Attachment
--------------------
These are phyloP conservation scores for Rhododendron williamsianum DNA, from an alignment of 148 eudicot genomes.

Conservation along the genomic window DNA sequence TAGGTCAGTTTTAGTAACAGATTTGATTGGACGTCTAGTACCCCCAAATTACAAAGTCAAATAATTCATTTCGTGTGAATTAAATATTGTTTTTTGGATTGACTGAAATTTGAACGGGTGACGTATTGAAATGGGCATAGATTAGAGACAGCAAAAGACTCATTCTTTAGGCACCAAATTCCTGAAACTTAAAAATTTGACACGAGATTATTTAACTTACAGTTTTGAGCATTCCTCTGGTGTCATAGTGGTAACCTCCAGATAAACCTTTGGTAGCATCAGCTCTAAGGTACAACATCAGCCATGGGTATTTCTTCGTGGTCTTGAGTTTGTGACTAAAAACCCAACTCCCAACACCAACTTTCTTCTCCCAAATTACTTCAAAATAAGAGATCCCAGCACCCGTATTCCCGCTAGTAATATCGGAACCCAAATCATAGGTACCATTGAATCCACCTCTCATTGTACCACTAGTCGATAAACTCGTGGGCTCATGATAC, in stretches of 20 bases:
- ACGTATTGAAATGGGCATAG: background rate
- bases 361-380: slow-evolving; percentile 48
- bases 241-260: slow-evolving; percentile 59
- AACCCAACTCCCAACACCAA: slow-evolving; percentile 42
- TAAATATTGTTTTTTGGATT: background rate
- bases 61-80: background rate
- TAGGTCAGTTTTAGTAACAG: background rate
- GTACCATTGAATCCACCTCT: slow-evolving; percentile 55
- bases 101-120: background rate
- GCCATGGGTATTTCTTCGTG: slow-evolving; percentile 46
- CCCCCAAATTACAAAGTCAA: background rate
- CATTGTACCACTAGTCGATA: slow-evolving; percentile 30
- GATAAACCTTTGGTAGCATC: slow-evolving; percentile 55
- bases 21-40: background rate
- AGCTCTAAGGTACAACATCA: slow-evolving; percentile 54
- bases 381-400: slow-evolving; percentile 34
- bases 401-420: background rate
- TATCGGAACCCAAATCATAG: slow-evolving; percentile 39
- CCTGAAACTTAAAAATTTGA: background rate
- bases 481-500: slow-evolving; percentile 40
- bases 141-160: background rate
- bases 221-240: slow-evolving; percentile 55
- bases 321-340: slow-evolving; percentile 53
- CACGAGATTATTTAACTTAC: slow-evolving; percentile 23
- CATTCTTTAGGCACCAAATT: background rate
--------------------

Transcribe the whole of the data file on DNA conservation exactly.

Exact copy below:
These are phyloP conservation scores for Rhododendron williamsianum DNA, from an alignment of 148 eudicot genomes.

Conservation along the genomic window DNA sequence TAGGTCAGTTTTAGTAACAGATTTGATTGGACGTCTAGTACCCCCAAATTACAAAGTCAAATAATTCATTTCGTGTGAATTAAATATTGTTTTTTGGATTGACTGAAATTTGAACGGGTGACGTATTGAAATGGGCATAGATTAGAGACAGCAAAAGACTCATTCTTTAGGCACCAAATTCCTGAAACTTAAAAATTTGACACGAGATTATTTAACTTACAGTTTTGAGCATTCCTCTGGTGTCATAGTGGTAACCTCCAGATAAACCTTTGGTAGCATCAGCTCTAAGGTACAACATCAGCCATGGGTATTTCTTCGTGGTCTTGAGTTTGTGACTAAAAACCCAACTCCCAACACCAACTTTCTTCTCCCAAATTACTTCAAAATAAGAGATCCCAGCACCCGTATTCCCGCTAGTAATATCGGAACCCAAATCATAGGTACCATTGAATCCACCTCTCATTGTACCACTAGTCGATAAACTCGTGGGCTCATGATAC, in stretches of 20 bases:
- ACGTATTGAAATGGGCATAG: background rate
- bases 361-380: slow-evolving; percentile 48
- bases 241-260: slow-evolving; percentile 59
- AACCCAACTCCCAACACCAA: slow-evolving; percentile 42
- TAAATATTGTTTTTTGGATT: background rate
- bases 61-80: background rate
- TAGGTCAGTTTTAGTAACAG: background rate
- GTACCATTGAATCCACCTCT: slow-evolving; percentile 55
- bases 101-120: background rate
- GCCATGGGTATTTCTTCGTG: slow-evolving; percentile 46
- CCCCCAAATTACAAAGTCAA: background rate
- CATTGTACCACTAGTCGATA: slow-evolving; percentile 30
- GATAAACCTTTGGTAGCATC: slow-evolving; percentile 55
- bases 21-40: background rate
- AGCTCTAAGGTACAACATCA: slow-evolving; percentile 54
- bases 381-400: slow-evolving; percentile 34
- bases 401-420: background rate
- TATCGGAACCCAAATCATAG: slow-evolving; percentile 39
- CCTGAAACTTAAAAATTTGA: background rate
- bases 481-500: slow-evolving; percentile 40
- bases 141-160: background rate
- bases 221-240: slow-evolving; percentile 55
- bases 321-340: slow-evolving; percentile 53
- CACGAGATTATTTAACTTAC: slow-evolving; percentile 23
- CATTCTTTAGGCACCAAATT: background rate